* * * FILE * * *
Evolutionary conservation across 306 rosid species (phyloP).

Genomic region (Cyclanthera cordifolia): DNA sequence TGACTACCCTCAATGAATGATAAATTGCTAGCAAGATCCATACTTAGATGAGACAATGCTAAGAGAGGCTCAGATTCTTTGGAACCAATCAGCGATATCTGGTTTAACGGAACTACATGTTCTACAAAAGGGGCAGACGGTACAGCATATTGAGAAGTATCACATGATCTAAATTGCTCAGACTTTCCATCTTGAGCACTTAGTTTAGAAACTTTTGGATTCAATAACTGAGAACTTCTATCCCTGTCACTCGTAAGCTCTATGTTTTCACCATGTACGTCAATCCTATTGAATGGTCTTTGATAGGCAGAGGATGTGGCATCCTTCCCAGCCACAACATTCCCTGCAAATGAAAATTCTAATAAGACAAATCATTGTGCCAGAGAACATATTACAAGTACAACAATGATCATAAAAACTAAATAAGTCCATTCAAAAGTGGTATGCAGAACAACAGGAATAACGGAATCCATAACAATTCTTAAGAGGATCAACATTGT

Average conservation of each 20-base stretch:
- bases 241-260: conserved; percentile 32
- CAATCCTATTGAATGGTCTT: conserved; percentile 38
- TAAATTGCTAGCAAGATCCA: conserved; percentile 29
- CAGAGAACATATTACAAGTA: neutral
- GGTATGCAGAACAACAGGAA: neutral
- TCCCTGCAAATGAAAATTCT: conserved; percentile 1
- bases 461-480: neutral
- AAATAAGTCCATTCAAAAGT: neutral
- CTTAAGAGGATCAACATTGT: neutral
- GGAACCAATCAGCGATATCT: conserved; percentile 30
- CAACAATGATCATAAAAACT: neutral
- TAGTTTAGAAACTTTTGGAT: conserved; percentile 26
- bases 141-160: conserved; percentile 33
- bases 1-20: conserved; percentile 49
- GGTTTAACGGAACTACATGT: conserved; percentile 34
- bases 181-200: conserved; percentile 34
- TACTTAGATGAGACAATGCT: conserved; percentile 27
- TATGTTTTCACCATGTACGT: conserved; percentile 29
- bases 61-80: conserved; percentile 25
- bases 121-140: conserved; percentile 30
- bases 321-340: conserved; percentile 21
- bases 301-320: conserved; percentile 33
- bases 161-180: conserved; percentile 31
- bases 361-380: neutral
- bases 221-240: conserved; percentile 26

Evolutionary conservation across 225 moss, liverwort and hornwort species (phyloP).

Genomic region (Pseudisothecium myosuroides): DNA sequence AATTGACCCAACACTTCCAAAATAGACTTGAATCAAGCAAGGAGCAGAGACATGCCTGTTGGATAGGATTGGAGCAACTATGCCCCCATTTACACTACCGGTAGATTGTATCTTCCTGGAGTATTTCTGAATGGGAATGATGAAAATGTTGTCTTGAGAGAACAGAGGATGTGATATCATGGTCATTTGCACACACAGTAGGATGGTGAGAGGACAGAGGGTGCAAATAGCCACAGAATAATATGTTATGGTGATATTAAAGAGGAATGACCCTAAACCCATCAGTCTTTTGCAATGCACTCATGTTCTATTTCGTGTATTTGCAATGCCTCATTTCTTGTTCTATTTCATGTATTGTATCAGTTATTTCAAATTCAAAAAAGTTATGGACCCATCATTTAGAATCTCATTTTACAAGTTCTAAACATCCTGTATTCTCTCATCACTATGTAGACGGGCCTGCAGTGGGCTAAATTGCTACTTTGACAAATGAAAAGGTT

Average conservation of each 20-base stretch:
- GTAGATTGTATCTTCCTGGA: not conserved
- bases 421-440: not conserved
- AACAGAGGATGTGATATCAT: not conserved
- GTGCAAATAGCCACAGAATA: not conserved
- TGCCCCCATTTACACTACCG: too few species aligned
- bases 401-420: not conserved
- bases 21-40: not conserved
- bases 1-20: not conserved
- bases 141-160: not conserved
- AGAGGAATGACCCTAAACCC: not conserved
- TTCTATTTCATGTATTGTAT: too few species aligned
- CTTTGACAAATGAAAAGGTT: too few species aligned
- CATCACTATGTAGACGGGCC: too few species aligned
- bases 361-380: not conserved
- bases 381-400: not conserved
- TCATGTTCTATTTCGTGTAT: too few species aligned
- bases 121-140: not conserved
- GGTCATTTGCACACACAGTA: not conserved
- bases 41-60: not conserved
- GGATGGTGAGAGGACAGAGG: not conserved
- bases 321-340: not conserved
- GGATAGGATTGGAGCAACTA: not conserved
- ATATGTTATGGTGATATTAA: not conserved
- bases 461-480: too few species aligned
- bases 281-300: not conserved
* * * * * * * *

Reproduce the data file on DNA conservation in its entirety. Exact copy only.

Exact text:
Evolutionary conservation across 306 rosid species (phyloP).

Genomic region (Cyclanthera cordifolia): DNA sequence TGACTACCCTCAATGAATGATAAATTGCTAGCAAGATCCATACTTAGATGAGACAATGCTAAGAGAGGCTCAGATTCTTTGGAACCAATCAGCGATATCTGGTTTAACGGAACTACATGTTCTACAAAAGGGGCAGACGGTACAGCATATTGAGAAGTATCACATGATCTAAATTGCTCAGACTTTCCATCTTGAGCACTTAGTTTAGAAACTTTTGGATTCAATAACTGAGAACTTCTATCCCTGTCACTCGTAAGCTCTATGTTTTCACCATGTACGTCAATCCTATTGAATGGTCTTTGATAGGCAGAGGATGTGGCATCCTTCCCAGCCACAACATTCCCTGCAAATGAAAATTCTAATAAGACAAATCATTGTGCCAGAGAACATATTACAAGTACAACAATGATCATAAAAACTAAATAAGTCCATTCAAAAGTGGTATGCAGAACAACAGGAATAACGGAATCCATAACAATTCTTAAGAGGATCAACATTGT

Average conservation of each 20-base stretch:
- bases 241-260: conserved; percentile 32
- CAATCCTATTGAATGGTCTT: conserved; percentile 38
- TAAATTGCTAGCAAGATCCA: conserved; percentile 29
- CAGAGAACATATTACAAGTA: neutral
- GGTATGCAGAACAACAGGAA: neutral
- TCCCTGCAAATGAAAATTCT: conserved; percentile 1
- bases 461-480: neutral
- AAATAAGTCCATTCAAAAGT: neutral
- CTTAAGAGGATCAACATTGT: neutral
- GGAACCAATCAGCGATATCT: conserved; percentile 30
- CAACAATGATCATAAAAACT: neutral
- TAGTTTAGAAACTTTTGGAT: conserved; percentile 26
- bases 141-160: conserved; percentile 33
- bases 1-20: conserved; percentile 49
- GGTTTAACGGAACTACATGT: conserved; percentile 34
- bases 181-200: conserved; percentile 34
- TACTTAGATGAGACAATGCT: conserved; percentile 27
- TATGTTTTCACCATGTACGT: conserved; percentile 29
- bases 61-80: conserved; percentile 25
- bases 121-140: conserved; percentile 30
- bases 321-340: conserved; percentile 21
- bases 301-320: conserved; percentile 33
- bases 161-180: conserved; percentile 31
- bases 361-380: neutral
- bases 221-240: conserved; percentile 26

Evolutionary conservation across 225 moss, liverwort and hornwort species (phyloP).

Genomic region (Pseudisothecium myosuroides): DNA sequence AATTGACCCAACACTTCCAAAATAGACTTGAATCAAGCAAGGAGCAGAGACATGCCTGTTGGATAGGATTGGAGCAACTATGCCCCCATTTACACTACCGGTAGATTGTATCTTCCTGGAGTATTTCTGAATGGGAATGATGAAAATGTTGTCTTGAGAGAACAGAGGATGTGATATCATGGTCATTTGCACACACAGTAGGATGGTGAGAGGACAGAGGGTGCAAATAGCCACAGAATAATATGTTATGGTGATATTAAAGAGGAATGACCCTAAACCCATCAGTCTTTTGCAATGCACTCATGTTCTATTTCGTGTATTTGCAATGCCTCATTTCTTGTTCTATTTCATGTATTGTATCAGTTATTTCAAATTCAAAAAAGTTATGGACCCATCATTTAGAATCTCATTTTACAAGTTCTAAACATCCTGTATTCTCTCATCACTATGTAGACGGGCCTGCAGTGGGCTAAATTGCTACTTTGACAAATGAAAAGGTT

Average conservation of each 20-base stretch:
- GTAGATTGTATCTTCCTGGA: not conserved
- bases 421-440: not conserved
- AACAGAGGATGTGATATCAT: not conserved
- GTGCAAATAGCCACAGAATA: not conserved
- TGCCCCCATTTACACTACCG: too few species aligned
- bases 401-420: not conserved
- bases 21-40: not conserved
- bases 1-20: not conserved
- bases 141-160: not conserved
- AGAGGAATGACCCTAAACCC: not conserved
- TTCTATTTCATGTATTGTAT: too few species aligned
- CTTTGACAAATGAAAAGGTT: too few species aligned
- CATCACTATGTAGACGGGCC: too few species aligned
- bases 361-380: not conserved
- bases 381-400: not conserved
- TCATGTTCTATTTCGTGTAT: too few species aligned
- bases 121-140: not conserved
- GGTCATTTGCACACACAGTA: not conserved
- bases 41-60: not conserved
- GGATGGTGAGAGGACAGAGG: not conserved
- bases 321-340: not conserved
- GGATAGGATTGGAGCAACTA: not conserved
- ATATGTTATGGTGATATTAA: not conserved
- bases 461-480: too few species aligned
- bases 281-300: not conserved